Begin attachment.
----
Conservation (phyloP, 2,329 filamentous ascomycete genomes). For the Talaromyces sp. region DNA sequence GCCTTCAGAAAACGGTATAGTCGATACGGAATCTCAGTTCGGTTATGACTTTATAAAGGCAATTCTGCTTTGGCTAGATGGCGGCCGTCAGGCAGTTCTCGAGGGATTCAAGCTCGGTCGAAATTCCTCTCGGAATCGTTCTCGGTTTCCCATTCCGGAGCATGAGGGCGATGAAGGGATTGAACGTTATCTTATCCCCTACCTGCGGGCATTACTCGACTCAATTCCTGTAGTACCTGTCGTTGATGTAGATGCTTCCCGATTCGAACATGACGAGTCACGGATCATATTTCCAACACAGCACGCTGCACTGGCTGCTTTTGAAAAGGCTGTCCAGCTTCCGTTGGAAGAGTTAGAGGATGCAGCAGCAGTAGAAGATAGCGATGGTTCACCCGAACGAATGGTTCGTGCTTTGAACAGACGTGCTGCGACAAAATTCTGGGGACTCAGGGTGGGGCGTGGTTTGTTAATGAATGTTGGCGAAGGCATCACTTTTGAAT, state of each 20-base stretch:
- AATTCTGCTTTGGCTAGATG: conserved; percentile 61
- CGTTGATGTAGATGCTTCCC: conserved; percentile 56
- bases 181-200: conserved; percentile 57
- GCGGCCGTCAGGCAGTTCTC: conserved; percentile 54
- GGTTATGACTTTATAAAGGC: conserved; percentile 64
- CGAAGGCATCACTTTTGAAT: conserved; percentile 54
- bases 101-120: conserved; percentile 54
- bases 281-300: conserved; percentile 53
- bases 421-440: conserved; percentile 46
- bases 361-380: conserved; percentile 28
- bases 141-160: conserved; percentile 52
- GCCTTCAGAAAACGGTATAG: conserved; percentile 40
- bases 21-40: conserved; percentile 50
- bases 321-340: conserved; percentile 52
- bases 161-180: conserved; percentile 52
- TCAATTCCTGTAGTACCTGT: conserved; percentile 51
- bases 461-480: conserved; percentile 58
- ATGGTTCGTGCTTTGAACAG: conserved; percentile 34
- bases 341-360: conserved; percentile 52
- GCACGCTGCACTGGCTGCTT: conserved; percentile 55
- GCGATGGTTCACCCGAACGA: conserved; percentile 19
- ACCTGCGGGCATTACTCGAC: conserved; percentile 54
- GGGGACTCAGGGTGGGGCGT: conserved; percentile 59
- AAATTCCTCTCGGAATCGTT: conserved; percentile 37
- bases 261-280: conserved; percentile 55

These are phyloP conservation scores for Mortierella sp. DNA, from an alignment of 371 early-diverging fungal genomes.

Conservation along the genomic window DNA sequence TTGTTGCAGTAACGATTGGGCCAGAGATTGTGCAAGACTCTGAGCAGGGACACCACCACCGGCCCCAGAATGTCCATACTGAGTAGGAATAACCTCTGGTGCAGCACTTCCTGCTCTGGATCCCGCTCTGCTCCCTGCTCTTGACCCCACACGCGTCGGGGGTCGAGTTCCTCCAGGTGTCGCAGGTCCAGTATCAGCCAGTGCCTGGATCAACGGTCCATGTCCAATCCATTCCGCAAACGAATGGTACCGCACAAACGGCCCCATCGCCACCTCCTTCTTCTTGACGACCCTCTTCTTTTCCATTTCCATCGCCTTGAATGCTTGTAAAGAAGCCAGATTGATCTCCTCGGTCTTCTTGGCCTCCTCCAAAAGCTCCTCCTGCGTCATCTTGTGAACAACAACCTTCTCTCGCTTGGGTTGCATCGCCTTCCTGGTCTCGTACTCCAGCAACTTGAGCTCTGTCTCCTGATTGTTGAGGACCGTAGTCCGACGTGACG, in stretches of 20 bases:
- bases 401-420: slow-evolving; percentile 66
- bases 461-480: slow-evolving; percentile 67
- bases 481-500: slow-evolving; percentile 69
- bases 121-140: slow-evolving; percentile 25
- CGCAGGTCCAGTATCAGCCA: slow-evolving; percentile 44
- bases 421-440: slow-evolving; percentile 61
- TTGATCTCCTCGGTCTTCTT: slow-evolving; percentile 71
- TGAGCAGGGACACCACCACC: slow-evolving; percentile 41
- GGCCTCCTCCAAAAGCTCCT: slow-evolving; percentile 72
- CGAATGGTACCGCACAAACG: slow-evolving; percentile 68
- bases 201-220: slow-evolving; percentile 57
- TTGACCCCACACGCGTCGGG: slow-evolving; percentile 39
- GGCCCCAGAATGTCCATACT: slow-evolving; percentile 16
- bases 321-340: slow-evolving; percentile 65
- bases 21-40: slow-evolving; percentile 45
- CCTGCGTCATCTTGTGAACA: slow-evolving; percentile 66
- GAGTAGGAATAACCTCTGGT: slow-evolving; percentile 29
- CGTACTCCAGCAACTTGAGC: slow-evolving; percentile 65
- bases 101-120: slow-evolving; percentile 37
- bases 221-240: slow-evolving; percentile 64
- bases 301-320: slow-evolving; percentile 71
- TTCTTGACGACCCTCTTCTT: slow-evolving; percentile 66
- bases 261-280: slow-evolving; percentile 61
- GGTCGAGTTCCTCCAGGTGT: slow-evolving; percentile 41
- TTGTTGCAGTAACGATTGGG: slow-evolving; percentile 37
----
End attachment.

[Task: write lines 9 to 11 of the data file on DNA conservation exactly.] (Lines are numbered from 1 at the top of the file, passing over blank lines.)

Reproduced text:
- bases 281-300: conserved; percentile 53
- bases 421-440: conserved; percentile 46
- bases 361-380: conserved; percentile 28